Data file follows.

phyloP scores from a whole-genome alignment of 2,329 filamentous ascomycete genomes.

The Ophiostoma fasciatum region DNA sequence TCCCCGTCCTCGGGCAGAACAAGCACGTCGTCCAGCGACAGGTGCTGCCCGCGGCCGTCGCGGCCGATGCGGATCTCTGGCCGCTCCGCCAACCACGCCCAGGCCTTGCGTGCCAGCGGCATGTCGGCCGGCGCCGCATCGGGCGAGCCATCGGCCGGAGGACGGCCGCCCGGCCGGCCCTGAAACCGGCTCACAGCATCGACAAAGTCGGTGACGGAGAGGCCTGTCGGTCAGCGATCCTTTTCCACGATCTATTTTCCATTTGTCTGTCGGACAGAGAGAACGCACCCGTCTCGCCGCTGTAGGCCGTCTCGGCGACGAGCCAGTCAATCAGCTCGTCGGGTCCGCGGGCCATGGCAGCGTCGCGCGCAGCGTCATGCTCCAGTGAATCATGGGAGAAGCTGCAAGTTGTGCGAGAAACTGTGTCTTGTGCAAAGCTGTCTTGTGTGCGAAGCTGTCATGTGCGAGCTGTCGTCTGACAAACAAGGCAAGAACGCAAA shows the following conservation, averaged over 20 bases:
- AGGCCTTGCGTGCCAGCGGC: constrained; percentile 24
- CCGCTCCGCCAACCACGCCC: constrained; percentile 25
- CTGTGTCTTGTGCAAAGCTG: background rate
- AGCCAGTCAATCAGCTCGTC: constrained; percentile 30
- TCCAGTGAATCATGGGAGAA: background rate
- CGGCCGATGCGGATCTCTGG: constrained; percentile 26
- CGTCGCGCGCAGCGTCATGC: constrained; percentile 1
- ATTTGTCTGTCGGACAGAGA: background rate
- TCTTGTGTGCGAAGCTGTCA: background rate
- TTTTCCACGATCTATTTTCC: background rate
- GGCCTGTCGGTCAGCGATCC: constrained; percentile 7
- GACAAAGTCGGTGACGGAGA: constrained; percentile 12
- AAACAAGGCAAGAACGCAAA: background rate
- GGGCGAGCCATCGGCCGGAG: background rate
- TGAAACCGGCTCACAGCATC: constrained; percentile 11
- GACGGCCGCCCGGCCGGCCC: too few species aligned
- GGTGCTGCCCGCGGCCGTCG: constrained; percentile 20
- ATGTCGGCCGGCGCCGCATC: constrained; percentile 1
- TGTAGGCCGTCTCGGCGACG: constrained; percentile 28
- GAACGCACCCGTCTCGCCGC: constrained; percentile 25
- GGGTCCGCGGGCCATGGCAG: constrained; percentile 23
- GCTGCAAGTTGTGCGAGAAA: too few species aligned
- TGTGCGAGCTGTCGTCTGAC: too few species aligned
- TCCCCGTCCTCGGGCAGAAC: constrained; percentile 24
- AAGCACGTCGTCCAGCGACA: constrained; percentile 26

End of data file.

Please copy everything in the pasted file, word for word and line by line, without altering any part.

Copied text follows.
phyloP scores from a whole-genome alignment of 2,329 filamentous ascomycete genomes.

The Ophiostoma fasciatum region DNA sequence TCCCCGTCCTCGGGCAGAACAAGCACGTCGTCCAGCGACAGGTGCTGCCCGCGGCCGTCGCGGCCGATGCGGATCTCTGGCCGCTCCGCCAACCACGCCCAGGCCTTGCGTGCCAGCGGCATGTCGGCCGGCGCCGCATCGGGCGAGCCATCGGCCGGAGGACGGCCGCCCGGCCGGCCCTGAAACCGGCTCACAGCATCGACAAAGTCGGTGACGGAGAGGCCTGTCGGTCAGCGATCCTTTTCCACGATCTATTTTCCATTTGTCTGTCGGACAGAGAGAACGCACCCGTCTCGCCGCTGTAGGCCGTCTCGGCGACGAGCCAGTCAATCAGCTCGTCGGGTCCGCGGGCCATGGCAGCGTCGCGCGCAGCGTCATGCTCCAGTGAATCATGGGAGAAGCTGCAAGTTGTGCGAGAAACTGTGTCTTGTGCAAAGCTGTCTTGTGTGCGAAGCTGTCATGTGCGAGCTGTCGTCTGACAAACAAGGCAAGAACGCAAA shows the following conservation, averaged over 20 bases:
- AGGCCTTGCGTGCCAGCGGC: constrained; percentile 24
- CCGCTCCGCCAACCACGCCC: constrained; percentile 25
- CTGTGTCTTGTGCAAAGCTG: background rate
- AGCCAGTCAATCAGCTCGTC: constrained; percentile 30
- TCCAGTGAATCATGGGAGAA: background rate
- CGGCCGATGCGGATCTCTGG: constrained; percentile 26
- CGTCGCGCGCAGCGTCATGC: constrained; percentile 1
- ATTTGTCTGTCGGACAGAGA: background rate
- TCTTGTGTGCGAAGCTGTCA: background rate
- TTTTCCACGATCTATTTTCC: background rate
- GGCCTGTCGGTCAGCGATCC: constrained; percentile 7
- GACAAAGTCGGTGACGGAGA: constrained; percentile 12
- AAACAAGGCAAGAACGCAAA: background rate
- GGGCGAGCCATCGGCCGGAG: background rate
- TGAAACCGGCTCACAGCATC: constrained; percentile 11
- GACGGCCGCCCGGCCGGCCC: too few species aligned
- GGTGCTGCCCGCGGCCGTCG: constrained; percentile 20
- ATGTCGGCCGGCGCCGCATC: constrained; percentile 1
- TGTAGGCCGTCTCGGCGACG: constrained; percentile 28
- GAACGCACCCGTCTCGCCGC: constrained; percentile 25
- GGGTCCGCGGGCCATGGCAG: constrained; percentile 23
- GCTGCAAGTTGTGCGAGAAA: too few species aligned
- TGTGCGAGCTGTCGTCTGAC: too few species aligned
- TCCCCGTCCTCGGGCAGAAC: constrained; percentile 24
- AAGCACGTCGTCCAGCGACA: constrained; percentile 26